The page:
Advertising radio on TV

The ABC are advertising their Local Radio stations on the teev. Fair enough. The ad features snatches of audio from a range of different programs and a fairly static visual background. It’s dreadfully unappealing.

When you watch television, and this will come as a shock to most of you, your brain is expecting visual stimulation. Colour and movement. And for the most part, it expects the visual to match the audio. If the lip sync is wrong, the brain doesn’t like it.

With television your visual centres demand movement. So certain kinds of static or slow moving programming don’t work that well. Parkinson for example. Television requires rapid cuts. Even the News now hardly shows ‘head of newsreader’. It cuts away to story and graphic over and over. Constantly capturing our attention with the next flicker of change. It’s packetised: eye grabs. We don’t really have programs any more, just non-stop cut-through.

When you listen to radio, your visual attention is not called for so you can move freely in space. Because you’re less constrained your imagination paints a picture that fills in the gaps. As a result, a well told story can be more powerful on radio than on television. When you watch television, the brain is largely occupied interpreting visual stimulus. When you listen to radio, the brain is more free to imagine.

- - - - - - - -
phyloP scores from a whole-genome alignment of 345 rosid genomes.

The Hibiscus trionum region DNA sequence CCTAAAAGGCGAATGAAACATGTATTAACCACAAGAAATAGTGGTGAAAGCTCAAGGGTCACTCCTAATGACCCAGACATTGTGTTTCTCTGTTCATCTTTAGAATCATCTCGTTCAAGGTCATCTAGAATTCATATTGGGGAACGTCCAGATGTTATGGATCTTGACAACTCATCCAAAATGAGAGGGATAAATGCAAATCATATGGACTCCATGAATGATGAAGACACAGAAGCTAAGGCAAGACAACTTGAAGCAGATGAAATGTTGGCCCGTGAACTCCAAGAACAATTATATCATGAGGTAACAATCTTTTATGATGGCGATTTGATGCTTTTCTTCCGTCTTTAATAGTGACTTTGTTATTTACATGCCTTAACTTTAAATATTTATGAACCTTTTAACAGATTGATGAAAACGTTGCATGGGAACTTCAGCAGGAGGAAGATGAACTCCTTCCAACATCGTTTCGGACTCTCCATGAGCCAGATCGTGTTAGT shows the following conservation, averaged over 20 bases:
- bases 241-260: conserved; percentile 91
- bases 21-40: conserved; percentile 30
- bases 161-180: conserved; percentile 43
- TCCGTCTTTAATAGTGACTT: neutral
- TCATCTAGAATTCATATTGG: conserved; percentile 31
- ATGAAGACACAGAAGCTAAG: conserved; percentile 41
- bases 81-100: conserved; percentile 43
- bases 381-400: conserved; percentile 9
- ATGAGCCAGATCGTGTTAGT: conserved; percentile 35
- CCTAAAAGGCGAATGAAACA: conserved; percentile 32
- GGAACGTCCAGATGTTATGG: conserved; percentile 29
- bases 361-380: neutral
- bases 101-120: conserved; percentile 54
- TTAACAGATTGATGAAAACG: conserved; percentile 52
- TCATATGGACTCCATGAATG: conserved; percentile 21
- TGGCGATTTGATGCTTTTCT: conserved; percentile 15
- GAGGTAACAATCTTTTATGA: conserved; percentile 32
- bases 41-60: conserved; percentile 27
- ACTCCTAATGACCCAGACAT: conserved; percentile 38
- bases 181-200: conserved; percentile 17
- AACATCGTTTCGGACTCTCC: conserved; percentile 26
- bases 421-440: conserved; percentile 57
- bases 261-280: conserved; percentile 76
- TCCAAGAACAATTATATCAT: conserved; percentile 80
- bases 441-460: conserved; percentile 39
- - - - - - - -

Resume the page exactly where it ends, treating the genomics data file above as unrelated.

So, given that radio is a different experience, how do you convey that? The current TV ad presents radio as an inferior version of TV. All the audio but nothing to look at. Playing radio sound grabs on television is like promoting a newspaper on television by showing photographs of news articles.

Three ideas:

1. Film people talking. Just because the audience can’t see the DJ while listening doesn’t mean you can’t show them the DJ talking to someone in a studio. It’s TV advertising. Give them a TV experience.

2. Black the screen while you run the audio. This will make people listen differently. Use a full 60 seconds telling a story. Or longer.

3. Interview people about what they’ve heard on radio. Talk about content. Radio programming is far more diverse than TV; that’s one of its strengths. ‘Did you hear that interview with the Jewish journalist who went around interviewing terrorist leaders?’ ‘Did you hear about the Canadian Government giving Australia the oldest document ever printed in Australia?’ ‘Did you hear about the garden of blue sticks?’ ‘Did you hear that program about the blogger who can’t stop criticising the ABC?’ No wait, that last one was the Internets.



  1. Great post. As usual, right, sensible and should be obvious, especially when one assumes they are paying people to market their product. We spoke before about 720 online, another area they seem to totally misunderstand. Their so called blogs don’t enhance and support their programs. The feeds don’t work, they archives crash your computer , there is no way to easily find the program and story you might want to comment on.

  2. On television, the beginning and end of a block of advertisements shall be clearly indicated by an acoustic signal or speaker announcement, or both, as well as an image identification.
    Internet Marketing

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